I got the link to this article from Antonio Lafuente’s Twitter feed and, yes, proceeded to read it. Let’s try something out: if you read the extract (or the full article), please say so in the comments. We will then compare that with the sharing button stats.

Caitlin Dewey writes:

On June 4, the satirical news site the Science Post published a block of “lorem ipsum” text under a frightening headline: “Study: 70% of Facebook users only read the headline of science stories before commenting.”

Nearly 46,000 people shared the post, some of them quite earnestly — an inadvertent example, perhaps, of life imitating comedy.

Now, as if it needed further proof, the satirical headline’s been validated once again: According to a new study by computer scientists at Columbia University and the French National Institute, 59 percent of links shared on social media have never actually been clicked: In other words, most people appear to retweet news without ever reading it.

Worse, the study finds that these sort of blind peer-to-peer shares are really important in determining what news gets circulated and what just fades off the public radar. So your thoughtless retweets, and those of your friends, are actually shaping our shared political and cultural agendas.

“People are more willing to share an article than read it,” study co-author Arnaud Legout said in a statement. “This is typical of modern information consumption. People form an opinion based on a summary, or a summary of summaries, without making the effort to go deeper.”

To verify that depressing piece of conventional Internet wisdom, Legout and his co-authors collected two data sets: the first, on all tweets containing Bit.ly-shortened links to five major news sources during a one-month period last summer; the second, on all of the clicks attached to that set of shortened links, as logged by Bit.ly, during the same period. After cleaning and collating that data, the researchers basically found themselves with a map to how news goes viral on Twitter.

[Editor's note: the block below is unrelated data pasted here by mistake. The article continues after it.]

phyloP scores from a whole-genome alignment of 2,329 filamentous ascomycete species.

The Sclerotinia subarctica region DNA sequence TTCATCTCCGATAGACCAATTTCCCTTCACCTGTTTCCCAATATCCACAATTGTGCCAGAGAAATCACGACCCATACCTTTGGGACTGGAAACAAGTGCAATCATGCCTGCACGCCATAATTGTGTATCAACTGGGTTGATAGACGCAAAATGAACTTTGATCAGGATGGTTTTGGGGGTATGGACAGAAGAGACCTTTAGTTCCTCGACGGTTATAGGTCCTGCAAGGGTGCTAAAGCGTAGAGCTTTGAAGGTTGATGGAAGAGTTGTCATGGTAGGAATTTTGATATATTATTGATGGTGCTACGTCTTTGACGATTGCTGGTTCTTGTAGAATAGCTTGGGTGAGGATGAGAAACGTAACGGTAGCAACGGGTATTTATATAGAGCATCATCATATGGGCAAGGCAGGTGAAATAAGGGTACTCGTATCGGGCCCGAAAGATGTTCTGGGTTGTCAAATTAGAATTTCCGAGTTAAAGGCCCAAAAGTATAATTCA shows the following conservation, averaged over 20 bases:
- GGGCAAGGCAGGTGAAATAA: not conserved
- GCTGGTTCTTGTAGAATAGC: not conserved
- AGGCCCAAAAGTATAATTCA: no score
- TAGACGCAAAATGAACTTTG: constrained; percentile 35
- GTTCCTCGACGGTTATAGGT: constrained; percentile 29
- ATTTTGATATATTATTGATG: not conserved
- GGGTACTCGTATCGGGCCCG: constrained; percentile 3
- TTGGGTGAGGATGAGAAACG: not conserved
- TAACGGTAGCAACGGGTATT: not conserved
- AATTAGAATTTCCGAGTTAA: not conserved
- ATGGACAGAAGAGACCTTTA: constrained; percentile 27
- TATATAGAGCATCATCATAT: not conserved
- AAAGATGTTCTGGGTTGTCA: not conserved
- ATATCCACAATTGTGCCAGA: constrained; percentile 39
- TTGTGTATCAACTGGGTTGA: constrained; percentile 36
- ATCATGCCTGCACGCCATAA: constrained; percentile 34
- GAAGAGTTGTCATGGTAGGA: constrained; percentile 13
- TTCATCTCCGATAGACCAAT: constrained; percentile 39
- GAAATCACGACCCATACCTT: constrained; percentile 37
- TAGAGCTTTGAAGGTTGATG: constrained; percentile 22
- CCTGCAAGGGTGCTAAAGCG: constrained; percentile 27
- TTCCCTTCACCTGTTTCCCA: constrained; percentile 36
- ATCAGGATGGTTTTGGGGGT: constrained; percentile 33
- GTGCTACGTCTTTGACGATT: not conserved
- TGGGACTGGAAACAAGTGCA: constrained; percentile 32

And that map showed, pretty clearly, that “viral” news is widely shared — but not necessarily, you know, read. (I’m really only typing this sentence for 4 in 10 people in the audience.)

Read the full article here

Photo by mkhmarketing

6 Comments 6 in 10 of you will share this link without reading it, a new, depressing study says

  1. AvatarDiane Trout

    I read the article here the washington post version, I’ve only read the abstract from the “Social Clicks” article so far though

  2. AvatarLaurence Victor

    I read the article. I never refer an rticle unlexs I have read it and find it significant. Too, Too many articles being referred to me. I read all titles of P2P, skim a few, read even fewer, but bookmark all. Bookmarking may cease as I will never go back to read. Yet, the process forces me to feed my ignorance: knowledge OF what I don’t yet know or comprehend.

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